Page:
For many of us the fluctuations in the market drive us crazy. We look at our 401(k) statement and feel great when it’s up and feel frustrated when it declines. Others feel they can pick their own stocks to beat the market thinking they can do the same because a friend or neighbor is doing so. Emotion plays such a huge role in our decision process which typically affects it negatively. I am piggy backing a post written earlier by Roger Wohlner called “Investing is Not Sexy.” Investing should not have a sex appeal nor should it be entertaining. Investing is a small piece of the financial planning process to help you achieve your goals. It should be unattractive and boring.
We all like making money but it feels even better when we can outsmart the brightest minds of Wall Street. That friend or neighbor keeps making great stock picks, so what is the secret? I hate to break it to you but the only secrets are the stocks they lose on. The proof is in the pudding. Tom Anderson of Forbes dug into the study published by DALBAR, Inc., and reported that most individual investors perform worse than the S&P 500. This Boston based firm provides research to companies in financial services industry published a study called “Quantitative Analysis of Investor Behavior.” The study compared the performance of the average investor in equity mutual funds with that of the S&P 500 index for the 20-year period between 1993-2012. It showed that the average equity investor merely earned 4.25% while the S&P 500 gained an annual return of 8.21%.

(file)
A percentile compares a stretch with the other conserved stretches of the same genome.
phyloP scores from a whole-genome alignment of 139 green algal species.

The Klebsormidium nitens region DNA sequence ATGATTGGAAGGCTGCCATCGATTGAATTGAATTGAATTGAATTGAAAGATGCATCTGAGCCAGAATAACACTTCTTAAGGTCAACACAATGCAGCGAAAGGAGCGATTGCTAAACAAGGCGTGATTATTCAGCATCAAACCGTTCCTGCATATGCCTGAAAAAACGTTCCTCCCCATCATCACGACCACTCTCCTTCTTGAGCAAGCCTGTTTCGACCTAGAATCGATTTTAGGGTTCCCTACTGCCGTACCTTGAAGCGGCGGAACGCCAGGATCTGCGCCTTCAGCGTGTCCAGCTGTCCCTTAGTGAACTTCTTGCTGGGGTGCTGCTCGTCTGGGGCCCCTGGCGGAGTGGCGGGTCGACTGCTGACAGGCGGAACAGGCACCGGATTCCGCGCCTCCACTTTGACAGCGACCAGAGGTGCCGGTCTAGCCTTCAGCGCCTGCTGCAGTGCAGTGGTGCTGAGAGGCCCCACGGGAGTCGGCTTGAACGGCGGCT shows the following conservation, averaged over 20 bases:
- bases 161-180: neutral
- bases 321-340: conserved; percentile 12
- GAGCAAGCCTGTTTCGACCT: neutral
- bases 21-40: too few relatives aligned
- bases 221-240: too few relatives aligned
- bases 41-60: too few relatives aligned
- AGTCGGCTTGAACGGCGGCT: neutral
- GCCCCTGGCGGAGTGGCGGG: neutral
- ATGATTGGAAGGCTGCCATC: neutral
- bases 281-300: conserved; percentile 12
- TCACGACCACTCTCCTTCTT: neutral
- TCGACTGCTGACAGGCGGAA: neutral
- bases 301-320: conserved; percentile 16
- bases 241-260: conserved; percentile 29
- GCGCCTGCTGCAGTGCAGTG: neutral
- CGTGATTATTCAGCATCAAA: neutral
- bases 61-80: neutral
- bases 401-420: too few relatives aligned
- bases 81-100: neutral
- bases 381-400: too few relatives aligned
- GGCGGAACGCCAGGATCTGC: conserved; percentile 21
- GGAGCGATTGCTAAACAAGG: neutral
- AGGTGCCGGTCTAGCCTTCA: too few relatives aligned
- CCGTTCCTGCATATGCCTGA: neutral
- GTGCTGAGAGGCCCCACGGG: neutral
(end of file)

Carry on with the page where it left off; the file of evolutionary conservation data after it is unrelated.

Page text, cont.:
What about the “gurus” on TV? Suzanne McGee of TheGuardian.com wrote about CXO Advisory Group’s study on stock picking guru’s. Sixty-eight stock gurus were studied and found that only 24 of them had been more than right half the time from 2006 -2012. But wait, what about Jim Cramer?? (Jim Cramer is the host of “Mad Money” on CNBC). He actually was right only 46.8% of the time. So why are these talking heads still on TV? Well it’s the entertainment value. Some people love watching Jim Cramer yell Boo Yeah! into the TV.
How should you approach investing? First, come to the realization that portfolio returns are not determined by what stocks you pick but rather what asset classes will perform better in a given year. Second, develop a game plan for your asset allocation (i.e. % of equities vs. % of fixed income) and then decide on what asset classes you want to own (U.S. equity, International equity, real estate, bonds, etc.) and the percentage of each. Each year take a look at your portfolio and rebalance back to your original asset allocation. It may seem counterintuitive to sell the performing funds and buy the underperforming ones but this will help create a system where you are buying low and selling high. It is tough to get over this mental hurdle but this is the easy part. The hardest part comes from Roger Wohlner’s piece where it takes persistence and commitment.